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5 New Gas Engine Technologies


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Turbochargers
Turbochargers are fans powered by gasses from the car's exhaust system.
Turbochargers are fans powered by gasses from the car's exhaust system.
© iStockphoto.com/Oleg Shelomentsev

It may seem strange to talk about turbochargers as ways to improve fuel economy. After all, they're usually associated with high-performance cars -- which aren't exactly known for their fuel economy.

Turbochargers are fans powered by gasses from the car's exhaust system. They allow more compressed air to go into the cylinder. That allows for a higher compressions ratio (just like direct fuel injection), and therefore, more efficient combustion. Think of a turbocharger as direct injection for the air part of an engine's air/fuel mixture.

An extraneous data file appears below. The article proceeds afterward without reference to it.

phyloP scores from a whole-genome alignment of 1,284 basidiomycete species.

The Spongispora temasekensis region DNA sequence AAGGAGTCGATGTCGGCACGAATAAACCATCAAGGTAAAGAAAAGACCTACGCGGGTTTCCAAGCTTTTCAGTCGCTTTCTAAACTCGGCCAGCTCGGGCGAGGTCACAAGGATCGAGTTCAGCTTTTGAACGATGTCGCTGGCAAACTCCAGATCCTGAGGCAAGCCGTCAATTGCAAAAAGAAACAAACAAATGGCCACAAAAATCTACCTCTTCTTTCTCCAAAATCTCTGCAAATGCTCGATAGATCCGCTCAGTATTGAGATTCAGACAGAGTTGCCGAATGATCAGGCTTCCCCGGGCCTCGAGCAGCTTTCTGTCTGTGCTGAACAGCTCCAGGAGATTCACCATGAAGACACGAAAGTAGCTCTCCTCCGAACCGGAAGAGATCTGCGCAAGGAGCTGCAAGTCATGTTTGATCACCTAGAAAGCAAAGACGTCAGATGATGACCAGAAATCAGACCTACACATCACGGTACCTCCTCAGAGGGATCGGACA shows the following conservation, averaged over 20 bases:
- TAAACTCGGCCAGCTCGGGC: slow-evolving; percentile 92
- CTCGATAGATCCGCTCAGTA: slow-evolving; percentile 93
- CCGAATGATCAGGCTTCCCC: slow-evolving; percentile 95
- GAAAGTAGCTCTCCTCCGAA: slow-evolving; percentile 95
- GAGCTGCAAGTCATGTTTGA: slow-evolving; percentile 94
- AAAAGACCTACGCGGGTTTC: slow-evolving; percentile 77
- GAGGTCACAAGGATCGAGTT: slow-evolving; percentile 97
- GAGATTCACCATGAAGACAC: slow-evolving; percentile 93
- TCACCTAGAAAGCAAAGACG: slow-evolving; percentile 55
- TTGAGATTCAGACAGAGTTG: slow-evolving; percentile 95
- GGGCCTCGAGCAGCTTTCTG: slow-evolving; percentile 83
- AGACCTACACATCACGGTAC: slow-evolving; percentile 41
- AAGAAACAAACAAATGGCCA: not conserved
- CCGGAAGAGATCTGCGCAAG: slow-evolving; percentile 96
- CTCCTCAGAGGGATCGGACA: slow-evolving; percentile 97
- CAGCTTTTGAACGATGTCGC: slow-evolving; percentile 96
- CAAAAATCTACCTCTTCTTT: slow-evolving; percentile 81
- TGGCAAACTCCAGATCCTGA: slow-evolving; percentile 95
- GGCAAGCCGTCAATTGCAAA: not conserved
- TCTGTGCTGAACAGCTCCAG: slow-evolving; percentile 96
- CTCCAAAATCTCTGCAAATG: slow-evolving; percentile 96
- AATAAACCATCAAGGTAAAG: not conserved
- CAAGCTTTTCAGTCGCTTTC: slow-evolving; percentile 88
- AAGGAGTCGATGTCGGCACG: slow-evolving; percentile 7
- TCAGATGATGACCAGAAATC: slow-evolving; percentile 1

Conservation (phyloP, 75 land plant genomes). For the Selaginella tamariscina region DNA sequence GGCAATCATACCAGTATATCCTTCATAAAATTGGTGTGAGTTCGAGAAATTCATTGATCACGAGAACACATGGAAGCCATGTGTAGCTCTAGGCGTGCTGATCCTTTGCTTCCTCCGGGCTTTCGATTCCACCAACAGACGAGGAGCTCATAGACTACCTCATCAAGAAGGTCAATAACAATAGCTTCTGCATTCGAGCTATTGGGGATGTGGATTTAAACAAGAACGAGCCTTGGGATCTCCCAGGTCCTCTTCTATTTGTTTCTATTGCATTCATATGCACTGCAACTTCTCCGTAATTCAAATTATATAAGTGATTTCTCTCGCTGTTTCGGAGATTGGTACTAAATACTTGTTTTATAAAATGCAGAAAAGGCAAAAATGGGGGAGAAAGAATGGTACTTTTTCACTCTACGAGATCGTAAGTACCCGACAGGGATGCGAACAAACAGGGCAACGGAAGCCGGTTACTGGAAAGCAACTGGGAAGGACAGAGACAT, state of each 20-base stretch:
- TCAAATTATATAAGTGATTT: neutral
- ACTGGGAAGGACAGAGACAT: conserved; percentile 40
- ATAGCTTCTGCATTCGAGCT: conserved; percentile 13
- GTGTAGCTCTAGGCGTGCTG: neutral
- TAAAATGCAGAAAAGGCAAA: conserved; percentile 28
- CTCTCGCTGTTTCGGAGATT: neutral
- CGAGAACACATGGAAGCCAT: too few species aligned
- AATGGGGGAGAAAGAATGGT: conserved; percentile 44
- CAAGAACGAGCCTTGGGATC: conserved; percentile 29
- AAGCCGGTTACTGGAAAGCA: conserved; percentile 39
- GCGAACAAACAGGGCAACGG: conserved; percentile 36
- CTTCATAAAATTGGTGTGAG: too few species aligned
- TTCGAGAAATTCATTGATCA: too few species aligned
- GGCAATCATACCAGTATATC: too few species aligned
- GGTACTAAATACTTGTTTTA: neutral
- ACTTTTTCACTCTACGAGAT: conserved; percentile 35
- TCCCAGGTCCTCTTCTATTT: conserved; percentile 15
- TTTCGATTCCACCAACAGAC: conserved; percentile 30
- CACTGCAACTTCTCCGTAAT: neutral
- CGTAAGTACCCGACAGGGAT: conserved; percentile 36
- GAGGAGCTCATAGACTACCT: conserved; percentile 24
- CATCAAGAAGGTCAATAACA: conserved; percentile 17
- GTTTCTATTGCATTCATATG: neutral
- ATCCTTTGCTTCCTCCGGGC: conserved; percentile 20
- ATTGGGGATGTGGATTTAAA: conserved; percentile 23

While using a turbocharger allows performance cars to generate even more power, putting them on a smaller engine allows them to do the same work as a bigger engine -- and that saves fuel. In 2011, Ford added a turbocharged V-6 engine to its line of engines for its F-150 trucks. Called EcoBoost engines, they prove that you don't need a V-8 in a pickup. With a turbocharger, the EcoBoost engine in the 2011 F-150 makes 365 horsepower, 420 pound-feet of torque and can tow up to 11,300 pounds (5,126 kilograms). By comparison, the base V-8 in the F-150 makes 360 horsepower and 380 pound-feet of torque. The EcoBoost V-6 in the F-150 not only makes more power, it also gets better fuel economy than the V-8. In two-wheel drive, the EPA says it gets 16/22 miles per gallon (6.8/9.4 kilometers per liter) city/highway, while the base V-8 gets 15/21 miles per gallon (6.4/8.9 kilometers per liter) city/highway.


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